by Katherine Clements
One coin marks the first to go
A second bodes the fall
The third will seal a sinner’s fate
The Devil take them all…
So recites Mercy Booth, the protagonist of my latest novel, recalling an old folkloric rhyme, remembered from her childhood.
The ancient coins she refers to, with their ominous associations, are a fiction – I created the rhyme, just as I created the story behind it – but they are inspired by a real archaeological artefact: The Silsden Hoard.
Fans of the (highly recommended) TV show Detectorists will know that the holy grail of metal detecting is the discovery of gold. In 1998 keen detectorist Jeff Walbank hit the jackpot, uncovering 27 gold coins at Silsden near Keighley in West Yorkshire.
These Iron Age coins, known as staters, were not common currency. European in origin, the first British coins were minted in bronze about 100BC, and in silver and gold from about 50BC. It’s thought that they were not used to purchase goods, but were given out by tribal leaders, perhaps in recognition of kinship or military service – a kind of medal or status symbol. What’s so unusual about this particular hoard is that the Brigantes, the tribe that controlled the West Yorkshire area at this time, never made their own coins. Production was mostly limited to the tribes further south; the coins found at Silsden almost all come from the Thames area, a territory governed by the Catuvellauni. Most were issued by the powerful leader Cunobelinus who ruled from about 10 to 40AD and was dubbed ‘King of the Britons’ by Roman historian Suetonius.
Only two other similar hoards have ever been found in Yorkshire, almost a hundred miles away at Beverley and Walkington, so how did these coins end up at Silsden? Archaeologists’ best guess is that they were left behind by refugees fleeing the Roman invasion of 43AD. As the Romans advanced north, it’s possible that people sought protection from the Brigantes; the Brigantian territory, which extended over most of northern England, was the last to fall. They were not defeated until the AD70s and even then maintained a resistance movement that was never fully subdued.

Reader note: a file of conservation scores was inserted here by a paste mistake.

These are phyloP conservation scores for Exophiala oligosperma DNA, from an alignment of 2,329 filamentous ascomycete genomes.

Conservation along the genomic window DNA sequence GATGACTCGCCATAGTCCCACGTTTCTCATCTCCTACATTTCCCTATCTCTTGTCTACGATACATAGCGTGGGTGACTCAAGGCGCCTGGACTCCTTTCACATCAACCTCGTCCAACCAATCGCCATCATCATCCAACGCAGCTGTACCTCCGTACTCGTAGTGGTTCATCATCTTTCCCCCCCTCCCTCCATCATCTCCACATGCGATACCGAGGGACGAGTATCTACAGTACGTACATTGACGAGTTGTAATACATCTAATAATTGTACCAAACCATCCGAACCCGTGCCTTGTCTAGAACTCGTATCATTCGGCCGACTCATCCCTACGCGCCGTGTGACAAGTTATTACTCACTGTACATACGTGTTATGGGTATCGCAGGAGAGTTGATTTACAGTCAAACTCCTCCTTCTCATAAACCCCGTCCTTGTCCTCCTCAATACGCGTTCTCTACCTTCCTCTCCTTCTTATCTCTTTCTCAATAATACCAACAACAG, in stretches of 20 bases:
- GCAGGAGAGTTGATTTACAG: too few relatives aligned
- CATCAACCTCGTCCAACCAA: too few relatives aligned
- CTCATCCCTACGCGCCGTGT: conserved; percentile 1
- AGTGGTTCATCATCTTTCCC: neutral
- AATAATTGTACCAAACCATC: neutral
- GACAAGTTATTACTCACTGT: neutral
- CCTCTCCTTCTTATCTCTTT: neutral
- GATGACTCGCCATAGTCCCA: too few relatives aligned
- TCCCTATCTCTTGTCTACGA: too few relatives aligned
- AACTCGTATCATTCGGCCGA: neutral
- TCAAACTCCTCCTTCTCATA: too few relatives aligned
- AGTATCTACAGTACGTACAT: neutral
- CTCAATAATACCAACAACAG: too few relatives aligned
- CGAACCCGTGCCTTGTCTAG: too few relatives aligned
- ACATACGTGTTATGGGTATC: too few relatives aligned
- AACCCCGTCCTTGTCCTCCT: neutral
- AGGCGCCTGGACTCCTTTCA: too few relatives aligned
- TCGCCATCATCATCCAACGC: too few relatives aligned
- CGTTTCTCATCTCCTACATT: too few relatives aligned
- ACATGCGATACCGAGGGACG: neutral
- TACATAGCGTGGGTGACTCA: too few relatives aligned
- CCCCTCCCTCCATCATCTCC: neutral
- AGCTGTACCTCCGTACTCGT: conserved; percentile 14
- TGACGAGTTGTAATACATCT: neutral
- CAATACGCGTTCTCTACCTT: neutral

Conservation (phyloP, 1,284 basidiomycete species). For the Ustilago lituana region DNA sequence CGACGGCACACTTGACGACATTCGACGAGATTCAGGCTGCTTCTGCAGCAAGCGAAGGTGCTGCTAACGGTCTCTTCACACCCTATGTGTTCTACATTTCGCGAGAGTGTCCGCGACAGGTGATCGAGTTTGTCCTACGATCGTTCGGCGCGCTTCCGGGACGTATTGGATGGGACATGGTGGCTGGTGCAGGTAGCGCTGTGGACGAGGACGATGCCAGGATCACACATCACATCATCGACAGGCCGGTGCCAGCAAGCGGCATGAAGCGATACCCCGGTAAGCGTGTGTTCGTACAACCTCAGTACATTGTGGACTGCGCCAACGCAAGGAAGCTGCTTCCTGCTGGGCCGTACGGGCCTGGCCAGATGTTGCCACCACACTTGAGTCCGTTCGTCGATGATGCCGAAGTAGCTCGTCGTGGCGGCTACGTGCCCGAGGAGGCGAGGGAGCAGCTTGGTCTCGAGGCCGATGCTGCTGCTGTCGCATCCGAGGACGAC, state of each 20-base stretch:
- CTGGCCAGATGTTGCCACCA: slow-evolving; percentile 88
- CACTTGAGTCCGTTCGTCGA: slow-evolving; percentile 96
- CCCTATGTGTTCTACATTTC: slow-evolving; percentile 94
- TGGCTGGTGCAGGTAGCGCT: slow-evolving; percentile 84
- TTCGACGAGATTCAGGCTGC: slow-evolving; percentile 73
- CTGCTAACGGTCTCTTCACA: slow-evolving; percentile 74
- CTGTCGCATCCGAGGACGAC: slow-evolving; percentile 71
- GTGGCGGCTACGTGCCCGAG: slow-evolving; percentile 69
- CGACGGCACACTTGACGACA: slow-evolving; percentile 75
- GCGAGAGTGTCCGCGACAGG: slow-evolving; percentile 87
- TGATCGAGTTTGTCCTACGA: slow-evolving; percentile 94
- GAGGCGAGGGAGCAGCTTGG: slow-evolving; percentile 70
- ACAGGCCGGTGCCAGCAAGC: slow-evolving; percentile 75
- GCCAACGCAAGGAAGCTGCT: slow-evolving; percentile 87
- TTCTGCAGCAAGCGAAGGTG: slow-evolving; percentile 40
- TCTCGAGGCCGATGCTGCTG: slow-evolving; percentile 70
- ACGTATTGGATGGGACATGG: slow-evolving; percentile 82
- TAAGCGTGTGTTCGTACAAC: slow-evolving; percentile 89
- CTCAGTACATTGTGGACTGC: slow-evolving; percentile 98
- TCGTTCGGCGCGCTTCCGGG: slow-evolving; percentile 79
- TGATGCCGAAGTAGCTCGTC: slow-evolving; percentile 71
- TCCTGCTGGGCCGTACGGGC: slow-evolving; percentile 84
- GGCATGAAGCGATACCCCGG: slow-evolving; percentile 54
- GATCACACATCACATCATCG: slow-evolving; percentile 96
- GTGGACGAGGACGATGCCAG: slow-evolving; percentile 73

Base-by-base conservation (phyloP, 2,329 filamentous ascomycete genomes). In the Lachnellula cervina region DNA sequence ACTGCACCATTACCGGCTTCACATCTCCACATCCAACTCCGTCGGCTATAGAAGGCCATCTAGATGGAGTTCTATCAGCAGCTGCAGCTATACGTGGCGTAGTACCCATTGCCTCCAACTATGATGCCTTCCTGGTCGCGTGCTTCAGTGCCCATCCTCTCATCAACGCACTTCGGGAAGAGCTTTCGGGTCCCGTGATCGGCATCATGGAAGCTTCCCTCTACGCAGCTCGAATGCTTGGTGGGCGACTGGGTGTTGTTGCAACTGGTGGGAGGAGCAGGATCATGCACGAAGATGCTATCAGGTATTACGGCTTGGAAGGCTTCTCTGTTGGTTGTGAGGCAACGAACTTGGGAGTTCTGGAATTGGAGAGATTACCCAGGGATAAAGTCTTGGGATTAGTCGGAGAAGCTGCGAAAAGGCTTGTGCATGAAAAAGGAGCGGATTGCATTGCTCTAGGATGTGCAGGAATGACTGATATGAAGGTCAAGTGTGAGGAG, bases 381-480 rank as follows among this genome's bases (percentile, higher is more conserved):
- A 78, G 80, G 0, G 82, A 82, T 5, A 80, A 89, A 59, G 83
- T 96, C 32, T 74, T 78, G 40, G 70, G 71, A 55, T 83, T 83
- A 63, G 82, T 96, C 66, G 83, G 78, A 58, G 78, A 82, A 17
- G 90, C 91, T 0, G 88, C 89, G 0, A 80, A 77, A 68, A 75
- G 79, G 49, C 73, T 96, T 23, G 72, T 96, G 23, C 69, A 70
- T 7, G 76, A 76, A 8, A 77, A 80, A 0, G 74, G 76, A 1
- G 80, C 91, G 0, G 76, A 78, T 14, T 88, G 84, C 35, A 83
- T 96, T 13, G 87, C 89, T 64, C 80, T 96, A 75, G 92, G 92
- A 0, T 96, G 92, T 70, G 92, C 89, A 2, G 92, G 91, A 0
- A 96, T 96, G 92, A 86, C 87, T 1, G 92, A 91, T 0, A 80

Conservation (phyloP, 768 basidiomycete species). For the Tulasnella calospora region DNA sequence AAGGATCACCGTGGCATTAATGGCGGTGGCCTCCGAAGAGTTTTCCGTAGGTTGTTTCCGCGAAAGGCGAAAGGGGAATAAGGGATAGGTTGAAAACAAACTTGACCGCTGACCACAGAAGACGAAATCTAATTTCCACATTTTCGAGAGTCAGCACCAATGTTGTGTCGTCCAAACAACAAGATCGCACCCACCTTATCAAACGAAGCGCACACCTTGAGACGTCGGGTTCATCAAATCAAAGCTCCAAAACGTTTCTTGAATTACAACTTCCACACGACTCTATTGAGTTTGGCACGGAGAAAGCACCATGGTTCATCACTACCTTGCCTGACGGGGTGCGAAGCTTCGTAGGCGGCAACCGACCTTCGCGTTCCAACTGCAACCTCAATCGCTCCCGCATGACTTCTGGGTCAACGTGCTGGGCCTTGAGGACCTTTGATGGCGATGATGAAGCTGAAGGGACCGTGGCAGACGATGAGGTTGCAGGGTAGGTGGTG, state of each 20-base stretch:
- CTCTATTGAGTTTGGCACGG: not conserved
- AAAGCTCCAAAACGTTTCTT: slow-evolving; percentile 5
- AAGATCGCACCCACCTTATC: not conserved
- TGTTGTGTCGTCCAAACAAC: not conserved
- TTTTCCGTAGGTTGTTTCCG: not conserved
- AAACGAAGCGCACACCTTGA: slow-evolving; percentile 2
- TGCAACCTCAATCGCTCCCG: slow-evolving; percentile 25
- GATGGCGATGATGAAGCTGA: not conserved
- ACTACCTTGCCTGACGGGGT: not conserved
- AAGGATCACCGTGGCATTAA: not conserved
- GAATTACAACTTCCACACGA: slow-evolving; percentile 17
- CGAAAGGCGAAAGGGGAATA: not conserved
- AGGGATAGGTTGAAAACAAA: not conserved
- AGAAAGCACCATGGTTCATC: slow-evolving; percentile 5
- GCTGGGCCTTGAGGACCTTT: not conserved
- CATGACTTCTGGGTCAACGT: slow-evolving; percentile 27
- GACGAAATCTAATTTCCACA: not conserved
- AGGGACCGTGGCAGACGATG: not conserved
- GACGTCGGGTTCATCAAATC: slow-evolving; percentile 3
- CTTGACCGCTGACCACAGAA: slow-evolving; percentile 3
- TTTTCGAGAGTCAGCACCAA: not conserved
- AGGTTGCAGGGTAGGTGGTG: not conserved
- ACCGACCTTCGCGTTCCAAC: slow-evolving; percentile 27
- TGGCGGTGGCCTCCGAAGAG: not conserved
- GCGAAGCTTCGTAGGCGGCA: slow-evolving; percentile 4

The Silsden Hoard was declared as treasure and now resides in Castle Cliffe Museum, close to where it was found. This museum is a little gem, full of fascinating local artifacts of the sort that would be overlooked by a bigger, richer institution. The coins are presented in a simple display case, with sparse information. Something about their humble appearance is at odds with the troubled times they represent. I was intrigued.
In The Coffin Path, Mercy describes the coins thus: ‘Each is small, about the size of a buttercup head, decorated with strange patterns and the crude impression of a horned beast – perhaps a stag, or something more sinister.’
Here they are:
The coins are not worth an awful lot of money – you can buy similar on auction sites for a few hundred pounds, with rare examples reaching the thousands – but they are quite beautiful and very evocative, and the mystery of why they were left behind remains unsolved.
What happened at Silsden? Were these valuables buried in haste as Roman soldiers approached? Were they abandoned as people fled in fear? Or was it an attempt to secure their wealth as they prepared to stand and fight? And what became of their owners? Why did they never return? These are the questions that feed a novel.
Intrigued? – You can buy The Coffin Path Here